Needles to say, it was a volatile and paranoid moment in American history — one that still holds many fascinating insights into the role of politics, the arts, and how the two collide. 

 

 

 

 

Codename: Agent Japonica & Ventriloquist

One of the joys of working in an archive is deciphering clues and ascertaining that certain identities are really who they are.

For example, Who is Agent Japonica & Ventriloquist and is there a connection with Meyer Schapiro?

As many of Schapiro’s friends, colleagues, and scholars know, he was an adamant supporter of the resistance and the left during the 1930s to the 1950s. For instance, he corresponded with Mark Chirik, a communist revolutionary. There are records that Schapiro was to support Chirik in New York, although the archives never house records that say he in fact did. Several individuals, such as Whittaker Chambers, who defected and later renounced the Communist party, were also friends of Schapiro. Chambers is famously known for testifying before the House Un-American Activities Committee and exposing the likes of Alger Hiss.

Schapiro also had many European friends and colleagues during the wartime, and there are records that indicate he might have known a certain Agent Japonica. Although a certain Blanche Charlet corresponded with Schapiro, none of the letters in the archive directly state she is THE Blanche Charlet who worked with the British Special Operations Executive (SOE) during World War II. Charlet was known as Agent Japonica and Ventriloquist and succedded Virginia Hall in France to spy for the allies against the Germans in Nazi invaded France.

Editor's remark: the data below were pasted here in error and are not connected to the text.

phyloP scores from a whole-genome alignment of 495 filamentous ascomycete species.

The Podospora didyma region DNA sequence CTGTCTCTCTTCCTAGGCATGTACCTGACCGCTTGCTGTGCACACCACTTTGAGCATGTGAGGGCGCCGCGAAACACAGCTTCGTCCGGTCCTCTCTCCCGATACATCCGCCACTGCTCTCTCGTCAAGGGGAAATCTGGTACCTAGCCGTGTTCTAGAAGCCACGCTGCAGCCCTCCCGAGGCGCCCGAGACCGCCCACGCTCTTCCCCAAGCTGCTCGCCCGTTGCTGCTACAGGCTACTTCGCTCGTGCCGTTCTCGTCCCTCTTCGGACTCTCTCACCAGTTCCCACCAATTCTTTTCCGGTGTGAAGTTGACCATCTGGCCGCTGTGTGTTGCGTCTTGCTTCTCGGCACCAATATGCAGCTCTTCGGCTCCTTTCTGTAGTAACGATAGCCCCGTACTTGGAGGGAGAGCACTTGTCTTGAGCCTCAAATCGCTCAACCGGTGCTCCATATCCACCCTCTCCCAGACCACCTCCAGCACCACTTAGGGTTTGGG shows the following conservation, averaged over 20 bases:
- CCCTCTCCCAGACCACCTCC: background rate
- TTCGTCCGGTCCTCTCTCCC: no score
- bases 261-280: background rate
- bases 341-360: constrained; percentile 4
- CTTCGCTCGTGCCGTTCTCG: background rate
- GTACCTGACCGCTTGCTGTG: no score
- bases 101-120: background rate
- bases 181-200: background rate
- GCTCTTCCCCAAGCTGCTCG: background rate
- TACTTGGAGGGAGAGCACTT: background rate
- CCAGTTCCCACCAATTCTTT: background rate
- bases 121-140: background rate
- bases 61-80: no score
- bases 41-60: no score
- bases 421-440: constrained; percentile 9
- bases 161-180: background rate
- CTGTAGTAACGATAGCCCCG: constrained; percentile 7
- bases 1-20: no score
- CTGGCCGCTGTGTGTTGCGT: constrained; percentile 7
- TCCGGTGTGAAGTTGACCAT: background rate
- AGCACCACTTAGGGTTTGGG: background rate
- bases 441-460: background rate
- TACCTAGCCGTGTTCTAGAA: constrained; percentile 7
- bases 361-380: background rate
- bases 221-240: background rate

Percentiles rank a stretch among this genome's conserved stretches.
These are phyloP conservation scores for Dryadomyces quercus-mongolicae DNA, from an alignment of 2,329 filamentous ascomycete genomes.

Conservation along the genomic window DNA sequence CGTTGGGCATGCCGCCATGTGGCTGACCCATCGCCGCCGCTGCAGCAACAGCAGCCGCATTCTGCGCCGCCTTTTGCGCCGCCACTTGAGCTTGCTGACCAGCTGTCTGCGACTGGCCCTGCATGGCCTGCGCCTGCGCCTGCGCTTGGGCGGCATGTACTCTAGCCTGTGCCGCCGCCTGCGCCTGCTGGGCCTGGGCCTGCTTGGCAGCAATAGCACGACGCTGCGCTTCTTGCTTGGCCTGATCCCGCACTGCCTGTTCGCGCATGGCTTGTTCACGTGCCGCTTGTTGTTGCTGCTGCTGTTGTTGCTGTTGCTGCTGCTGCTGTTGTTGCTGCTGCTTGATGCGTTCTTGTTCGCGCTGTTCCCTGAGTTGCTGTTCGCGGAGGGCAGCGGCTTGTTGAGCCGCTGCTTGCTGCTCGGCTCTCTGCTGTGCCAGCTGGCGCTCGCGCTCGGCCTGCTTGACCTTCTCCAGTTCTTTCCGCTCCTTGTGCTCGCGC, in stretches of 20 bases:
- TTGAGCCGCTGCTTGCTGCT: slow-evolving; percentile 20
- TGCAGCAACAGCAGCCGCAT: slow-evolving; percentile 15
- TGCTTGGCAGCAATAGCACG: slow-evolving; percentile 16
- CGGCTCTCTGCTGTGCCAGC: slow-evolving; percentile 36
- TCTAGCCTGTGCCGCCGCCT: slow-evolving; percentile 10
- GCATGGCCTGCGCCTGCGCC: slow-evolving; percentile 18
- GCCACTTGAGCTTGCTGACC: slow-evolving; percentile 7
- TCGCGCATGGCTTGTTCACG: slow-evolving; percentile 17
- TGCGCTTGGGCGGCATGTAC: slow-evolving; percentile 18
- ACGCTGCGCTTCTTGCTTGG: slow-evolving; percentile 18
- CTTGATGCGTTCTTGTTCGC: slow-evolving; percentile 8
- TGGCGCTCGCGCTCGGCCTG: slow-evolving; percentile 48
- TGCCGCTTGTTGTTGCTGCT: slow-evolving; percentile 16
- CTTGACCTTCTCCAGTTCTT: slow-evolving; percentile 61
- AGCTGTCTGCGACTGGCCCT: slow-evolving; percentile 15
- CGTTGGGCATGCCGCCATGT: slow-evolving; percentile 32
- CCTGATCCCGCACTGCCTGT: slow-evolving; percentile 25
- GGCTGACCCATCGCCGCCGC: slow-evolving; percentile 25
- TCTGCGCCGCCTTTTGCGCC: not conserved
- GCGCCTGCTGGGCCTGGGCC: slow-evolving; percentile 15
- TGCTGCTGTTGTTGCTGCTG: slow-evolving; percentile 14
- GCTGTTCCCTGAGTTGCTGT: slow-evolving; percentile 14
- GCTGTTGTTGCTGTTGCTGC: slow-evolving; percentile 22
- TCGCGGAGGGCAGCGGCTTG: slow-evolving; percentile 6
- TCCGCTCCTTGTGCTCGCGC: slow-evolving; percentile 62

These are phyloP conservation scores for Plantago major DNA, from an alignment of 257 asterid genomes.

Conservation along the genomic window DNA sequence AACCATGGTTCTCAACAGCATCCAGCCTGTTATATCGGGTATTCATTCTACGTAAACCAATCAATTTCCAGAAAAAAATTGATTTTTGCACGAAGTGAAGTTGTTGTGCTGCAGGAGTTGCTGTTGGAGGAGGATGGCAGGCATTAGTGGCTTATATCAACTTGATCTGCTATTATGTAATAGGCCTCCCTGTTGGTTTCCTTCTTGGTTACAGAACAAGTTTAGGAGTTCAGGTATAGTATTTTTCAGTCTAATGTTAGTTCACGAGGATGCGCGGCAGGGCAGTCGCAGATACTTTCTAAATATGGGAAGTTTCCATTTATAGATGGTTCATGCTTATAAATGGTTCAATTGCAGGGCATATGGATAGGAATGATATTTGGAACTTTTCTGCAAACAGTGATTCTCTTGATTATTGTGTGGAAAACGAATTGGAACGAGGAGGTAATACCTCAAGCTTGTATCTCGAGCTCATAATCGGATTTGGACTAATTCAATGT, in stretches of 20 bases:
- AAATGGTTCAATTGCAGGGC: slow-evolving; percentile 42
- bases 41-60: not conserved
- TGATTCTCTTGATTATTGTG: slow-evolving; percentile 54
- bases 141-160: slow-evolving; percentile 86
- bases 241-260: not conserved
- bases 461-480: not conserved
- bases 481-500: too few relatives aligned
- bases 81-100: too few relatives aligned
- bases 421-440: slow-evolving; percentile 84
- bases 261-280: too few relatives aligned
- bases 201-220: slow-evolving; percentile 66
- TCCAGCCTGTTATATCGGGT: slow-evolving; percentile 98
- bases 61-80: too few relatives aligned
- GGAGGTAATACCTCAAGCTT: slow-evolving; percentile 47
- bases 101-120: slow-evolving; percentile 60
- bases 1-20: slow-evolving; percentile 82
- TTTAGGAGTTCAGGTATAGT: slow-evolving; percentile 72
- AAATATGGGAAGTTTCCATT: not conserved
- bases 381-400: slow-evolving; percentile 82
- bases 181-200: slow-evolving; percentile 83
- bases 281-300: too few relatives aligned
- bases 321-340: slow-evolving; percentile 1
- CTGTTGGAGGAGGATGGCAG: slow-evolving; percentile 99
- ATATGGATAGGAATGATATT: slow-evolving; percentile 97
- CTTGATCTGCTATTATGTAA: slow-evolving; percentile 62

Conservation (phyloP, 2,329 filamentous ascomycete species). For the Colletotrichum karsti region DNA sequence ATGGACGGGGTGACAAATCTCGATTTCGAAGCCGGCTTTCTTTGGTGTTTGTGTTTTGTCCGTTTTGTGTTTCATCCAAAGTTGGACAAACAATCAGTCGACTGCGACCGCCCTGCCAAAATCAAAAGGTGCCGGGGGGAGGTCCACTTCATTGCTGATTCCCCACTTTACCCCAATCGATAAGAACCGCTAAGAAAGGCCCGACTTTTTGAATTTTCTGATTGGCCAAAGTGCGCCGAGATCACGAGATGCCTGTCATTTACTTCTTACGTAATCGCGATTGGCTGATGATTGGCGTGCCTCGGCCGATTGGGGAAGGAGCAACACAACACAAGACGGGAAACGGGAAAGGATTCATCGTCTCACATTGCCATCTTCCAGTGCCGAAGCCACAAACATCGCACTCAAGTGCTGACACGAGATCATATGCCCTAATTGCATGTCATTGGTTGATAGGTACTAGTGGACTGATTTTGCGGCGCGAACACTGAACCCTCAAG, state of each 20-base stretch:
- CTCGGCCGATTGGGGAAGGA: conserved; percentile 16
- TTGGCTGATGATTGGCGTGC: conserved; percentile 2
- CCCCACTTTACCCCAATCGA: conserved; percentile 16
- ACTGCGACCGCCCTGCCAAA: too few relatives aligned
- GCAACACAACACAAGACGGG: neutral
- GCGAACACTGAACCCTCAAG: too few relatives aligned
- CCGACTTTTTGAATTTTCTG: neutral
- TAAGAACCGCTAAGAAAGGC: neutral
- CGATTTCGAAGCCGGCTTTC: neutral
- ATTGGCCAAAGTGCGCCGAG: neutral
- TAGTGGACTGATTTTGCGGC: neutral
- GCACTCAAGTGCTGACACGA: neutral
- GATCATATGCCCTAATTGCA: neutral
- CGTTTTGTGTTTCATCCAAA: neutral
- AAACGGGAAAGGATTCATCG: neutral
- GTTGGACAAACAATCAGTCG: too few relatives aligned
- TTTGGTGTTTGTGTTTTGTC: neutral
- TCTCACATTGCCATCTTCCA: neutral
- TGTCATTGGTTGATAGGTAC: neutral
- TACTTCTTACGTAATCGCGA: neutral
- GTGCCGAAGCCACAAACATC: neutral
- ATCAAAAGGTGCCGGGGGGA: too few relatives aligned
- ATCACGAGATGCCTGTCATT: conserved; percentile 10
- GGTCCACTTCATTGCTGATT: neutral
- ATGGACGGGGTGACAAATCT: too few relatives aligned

While the political angle may be how Schapiro knew Charlet, it was actually through the art world. Before the war, Blanche Charlet was also a gallery owner and one of the first to represent the surrealist artist Magritte. I couldn’t confirm that this Charlet of the art world was also the Charlet of the espionage world until I came across a clue. In a 1978 letter to art critic David Sylvestre regarding Magritte, Charlet writes: “I left Belgium definitely in 1932 for France. During the beginning of the War I discovered I was British becauseg I was born in London. Mobilized in 1941, was trained as a courrier [sic], went back to France, arrested, escaped, came back in 1944, etc…”

Charlet was arrested 1942 by the German occupiers of France and later staged a prison outbreak with other French resistance fighters. Not much is known of Charlet and no definite biography has been written (although Wikipedia cites the publication A Quiet Courage: Women Agents int he French Resistance as a citation for their entry on Charlet). That Wikipedia entry makes no mention of Charlet’s role in the artistic community, nor is there any substantial source material about her ( a quick search on Google, World Cat, and a subject heading search on Columbia’s library catalog yields nothing substansive if anything at all).

Clues like these all add up to what I call archival archeology: a set of clues laid out within a collection of primary source material that all come together through an amalgamation of archival processing, research, and the hunch that something is more than meets the eye.

All these clues were found in the archives, but did not add to anything until they were pieced together.

Espionage, surrealist art , prison break-outs…all in a days work of an archivist…